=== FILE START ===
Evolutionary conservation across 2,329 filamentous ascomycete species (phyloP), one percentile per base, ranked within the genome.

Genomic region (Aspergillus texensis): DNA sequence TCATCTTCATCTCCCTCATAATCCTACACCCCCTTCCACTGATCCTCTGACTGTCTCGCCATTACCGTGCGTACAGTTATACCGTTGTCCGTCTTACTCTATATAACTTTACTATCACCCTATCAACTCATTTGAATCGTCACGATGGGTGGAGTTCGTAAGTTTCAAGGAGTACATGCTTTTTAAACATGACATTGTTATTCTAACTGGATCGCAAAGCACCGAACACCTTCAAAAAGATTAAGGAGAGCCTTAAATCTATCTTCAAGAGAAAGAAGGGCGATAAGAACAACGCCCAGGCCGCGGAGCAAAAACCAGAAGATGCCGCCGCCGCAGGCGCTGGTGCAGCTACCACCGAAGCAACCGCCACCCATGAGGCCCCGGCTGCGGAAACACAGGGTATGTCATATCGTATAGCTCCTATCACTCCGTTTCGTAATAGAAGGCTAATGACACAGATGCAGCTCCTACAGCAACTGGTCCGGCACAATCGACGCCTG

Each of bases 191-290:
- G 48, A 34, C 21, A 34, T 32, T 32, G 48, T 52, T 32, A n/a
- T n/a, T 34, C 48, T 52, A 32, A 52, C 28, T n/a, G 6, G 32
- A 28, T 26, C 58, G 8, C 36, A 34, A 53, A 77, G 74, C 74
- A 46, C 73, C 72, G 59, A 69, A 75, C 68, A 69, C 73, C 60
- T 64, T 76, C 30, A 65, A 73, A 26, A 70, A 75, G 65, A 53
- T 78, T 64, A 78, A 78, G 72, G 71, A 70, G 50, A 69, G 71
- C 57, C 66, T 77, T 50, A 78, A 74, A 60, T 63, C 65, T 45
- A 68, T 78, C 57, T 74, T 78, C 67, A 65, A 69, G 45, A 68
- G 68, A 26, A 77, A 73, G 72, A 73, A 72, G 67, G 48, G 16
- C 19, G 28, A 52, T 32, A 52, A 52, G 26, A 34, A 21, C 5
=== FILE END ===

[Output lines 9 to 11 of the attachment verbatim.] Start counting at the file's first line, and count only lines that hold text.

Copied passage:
- T 78, T 64, A 78, A 78, G 72, G 71, A 70, G 50, A 69, G 71
- C 57, C 66, T 77, T 50, A 78, A 74, A 60, T 63, C 65, T 45
- A 68, T 78, C 57, T 74, T 78, C 67, A 65, A 69, G 45, A 68